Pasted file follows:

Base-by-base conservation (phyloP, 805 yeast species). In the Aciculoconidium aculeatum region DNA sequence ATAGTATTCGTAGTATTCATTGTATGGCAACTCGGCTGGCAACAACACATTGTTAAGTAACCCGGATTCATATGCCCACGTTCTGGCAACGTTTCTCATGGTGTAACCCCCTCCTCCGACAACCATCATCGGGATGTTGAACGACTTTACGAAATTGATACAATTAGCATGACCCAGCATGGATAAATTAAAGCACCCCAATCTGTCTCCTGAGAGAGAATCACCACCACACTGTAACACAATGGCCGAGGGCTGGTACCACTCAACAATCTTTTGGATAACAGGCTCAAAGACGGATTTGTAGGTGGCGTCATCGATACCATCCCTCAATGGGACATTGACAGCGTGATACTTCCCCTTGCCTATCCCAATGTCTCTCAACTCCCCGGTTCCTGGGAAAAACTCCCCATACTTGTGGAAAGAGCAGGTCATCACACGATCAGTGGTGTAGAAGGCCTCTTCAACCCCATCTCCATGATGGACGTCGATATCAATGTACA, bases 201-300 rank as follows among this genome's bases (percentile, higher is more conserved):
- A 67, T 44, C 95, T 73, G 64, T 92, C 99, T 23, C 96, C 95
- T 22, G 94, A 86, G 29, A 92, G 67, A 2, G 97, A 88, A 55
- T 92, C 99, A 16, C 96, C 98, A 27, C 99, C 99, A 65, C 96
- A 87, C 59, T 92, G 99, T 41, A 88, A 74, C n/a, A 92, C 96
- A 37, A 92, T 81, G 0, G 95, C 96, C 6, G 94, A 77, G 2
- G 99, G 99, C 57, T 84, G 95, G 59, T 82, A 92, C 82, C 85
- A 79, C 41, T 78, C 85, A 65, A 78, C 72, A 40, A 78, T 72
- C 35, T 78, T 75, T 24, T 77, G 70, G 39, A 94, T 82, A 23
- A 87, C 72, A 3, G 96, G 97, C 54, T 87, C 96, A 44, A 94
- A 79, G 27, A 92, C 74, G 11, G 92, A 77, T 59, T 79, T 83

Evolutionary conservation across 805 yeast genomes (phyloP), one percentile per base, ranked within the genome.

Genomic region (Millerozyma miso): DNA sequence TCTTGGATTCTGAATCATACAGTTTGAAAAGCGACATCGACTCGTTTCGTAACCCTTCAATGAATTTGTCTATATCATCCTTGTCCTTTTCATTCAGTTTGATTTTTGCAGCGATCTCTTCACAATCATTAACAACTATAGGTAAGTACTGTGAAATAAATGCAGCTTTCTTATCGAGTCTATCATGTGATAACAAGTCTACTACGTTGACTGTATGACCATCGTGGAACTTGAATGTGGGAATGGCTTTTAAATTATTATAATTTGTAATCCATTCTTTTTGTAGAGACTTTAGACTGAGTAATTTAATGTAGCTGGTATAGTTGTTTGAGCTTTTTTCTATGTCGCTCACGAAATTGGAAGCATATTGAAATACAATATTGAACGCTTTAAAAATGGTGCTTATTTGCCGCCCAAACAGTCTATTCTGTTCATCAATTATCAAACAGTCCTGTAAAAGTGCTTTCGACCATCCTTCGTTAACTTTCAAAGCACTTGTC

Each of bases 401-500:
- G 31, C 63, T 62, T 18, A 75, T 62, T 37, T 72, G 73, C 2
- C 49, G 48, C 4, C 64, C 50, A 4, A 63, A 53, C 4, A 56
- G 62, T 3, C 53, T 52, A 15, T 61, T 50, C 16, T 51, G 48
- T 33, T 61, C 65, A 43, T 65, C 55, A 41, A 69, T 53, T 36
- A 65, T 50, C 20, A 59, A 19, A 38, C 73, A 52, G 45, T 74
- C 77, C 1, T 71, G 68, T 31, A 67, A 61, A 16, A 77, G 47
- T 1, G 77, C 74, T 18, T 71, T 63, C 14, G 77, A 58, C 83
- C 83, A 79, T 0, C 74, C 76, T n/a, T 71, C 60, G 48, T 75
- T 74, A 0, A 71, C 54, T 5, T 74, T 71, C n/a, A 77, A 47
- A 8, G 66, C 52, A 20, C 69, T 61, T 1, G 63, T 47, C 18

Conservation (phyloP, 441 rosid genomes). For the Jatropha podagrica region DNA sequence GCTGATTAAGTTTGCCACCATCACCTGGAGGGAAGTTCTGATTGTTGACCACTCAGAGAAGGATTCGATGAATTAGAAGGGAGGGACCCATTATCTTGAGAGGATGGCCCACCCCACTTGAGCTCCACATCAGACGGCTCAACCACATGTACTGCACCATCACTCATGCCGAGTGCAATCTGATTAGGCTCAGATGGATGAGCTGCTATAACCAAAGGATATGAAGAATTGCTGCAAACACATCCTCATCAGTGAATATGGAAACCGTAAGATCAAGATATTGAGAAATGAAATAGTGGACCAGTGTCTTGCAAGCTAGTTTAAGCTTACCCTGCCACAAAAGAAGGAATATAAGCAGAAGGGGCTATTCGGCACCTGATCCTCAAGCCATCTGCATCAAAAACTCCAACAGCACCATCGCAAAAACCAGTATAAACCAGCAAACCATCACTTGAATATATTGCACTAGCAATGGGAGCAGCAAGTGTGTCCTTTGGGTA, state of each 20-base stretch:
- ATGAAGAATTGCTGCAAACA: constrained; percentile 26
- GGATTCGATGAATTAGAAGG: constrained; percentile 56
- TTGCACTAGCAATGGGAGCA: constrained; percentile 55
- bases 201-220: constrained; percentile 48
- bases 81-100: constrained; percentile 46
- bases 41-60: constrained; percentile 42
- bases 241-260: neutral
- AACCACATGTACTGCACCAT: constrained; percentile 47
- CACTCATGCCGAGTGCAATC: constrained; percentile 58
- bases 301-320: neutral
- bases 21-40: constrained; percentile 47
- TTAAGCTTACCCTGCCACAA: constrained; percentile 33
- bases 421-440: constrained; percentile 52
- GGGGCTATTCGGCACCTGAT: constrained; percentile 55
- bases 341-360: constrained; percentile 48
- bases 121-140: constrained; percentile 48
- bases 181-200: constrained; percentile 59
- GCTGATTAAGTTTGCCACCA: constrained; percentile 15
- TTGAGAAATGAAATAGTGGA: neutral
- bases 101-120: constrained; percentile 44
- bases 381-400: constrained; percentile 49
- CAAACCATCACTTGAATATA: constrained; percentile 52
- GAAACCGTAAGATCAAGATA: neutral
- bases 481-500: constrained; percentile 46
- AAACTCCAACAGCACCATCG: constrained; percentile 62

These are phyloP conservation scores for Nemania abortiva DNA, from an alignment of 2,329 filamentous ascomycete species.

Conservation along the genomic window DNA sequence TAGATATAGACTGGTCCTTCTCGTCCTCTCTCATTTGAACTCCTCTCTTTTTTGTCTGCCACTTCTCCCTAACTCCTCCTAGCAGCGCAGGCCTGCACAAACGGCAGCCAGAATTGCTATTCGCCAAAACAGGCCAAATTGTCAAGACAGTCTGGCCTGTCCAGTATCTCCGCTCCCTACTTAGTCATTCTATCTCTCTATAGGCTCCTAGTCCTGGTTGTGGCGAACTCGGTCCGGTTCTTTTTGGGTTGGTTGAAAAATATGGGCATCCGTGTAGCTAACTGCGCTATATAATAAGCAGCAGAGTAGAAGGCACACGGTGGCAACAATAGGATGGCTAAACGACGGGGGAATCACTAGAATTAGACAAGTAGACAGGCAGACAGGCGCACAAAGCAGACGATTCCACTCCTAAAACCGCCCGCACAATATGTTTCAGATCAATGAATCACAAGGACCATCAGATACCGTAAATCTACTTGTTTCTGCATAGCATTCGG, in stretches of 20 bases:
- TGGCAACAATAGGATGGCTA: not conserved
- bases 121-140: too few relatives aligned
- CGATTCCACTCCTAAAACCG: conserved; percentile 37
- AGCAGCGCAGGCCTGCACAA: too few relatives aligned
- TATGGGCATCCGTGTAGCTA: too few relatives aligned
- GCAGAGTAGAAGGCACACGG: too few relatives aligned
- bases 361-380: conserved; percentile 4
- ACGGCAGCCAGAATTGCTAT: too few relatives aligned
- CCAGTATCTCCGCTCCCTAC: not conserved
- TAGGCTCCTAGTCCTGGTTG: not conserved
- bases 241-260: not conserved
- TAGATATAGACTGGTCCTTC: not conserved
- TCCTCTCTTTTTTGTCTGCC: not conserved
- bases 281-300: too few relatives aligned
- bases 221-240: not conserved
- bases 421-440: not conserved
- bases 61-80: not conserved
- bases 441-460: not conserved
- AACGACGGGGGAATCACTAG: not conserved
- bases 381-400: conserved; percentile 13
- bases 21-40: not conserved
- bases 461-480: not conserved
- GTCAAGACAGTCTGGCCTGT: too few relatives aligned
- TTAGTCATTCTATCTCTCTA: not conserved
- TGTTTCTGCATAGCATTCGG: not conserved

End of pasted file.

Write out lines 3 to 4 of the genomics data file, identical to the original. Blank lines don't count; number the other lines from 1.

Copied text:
- T 22, G 94, A 86, G 29, A 92, G 67, A 2, G 97, A 88, A 55
- T 92, C 99, A 16, C 96, C 98, A 27, C 99, C 99, A 65, C 96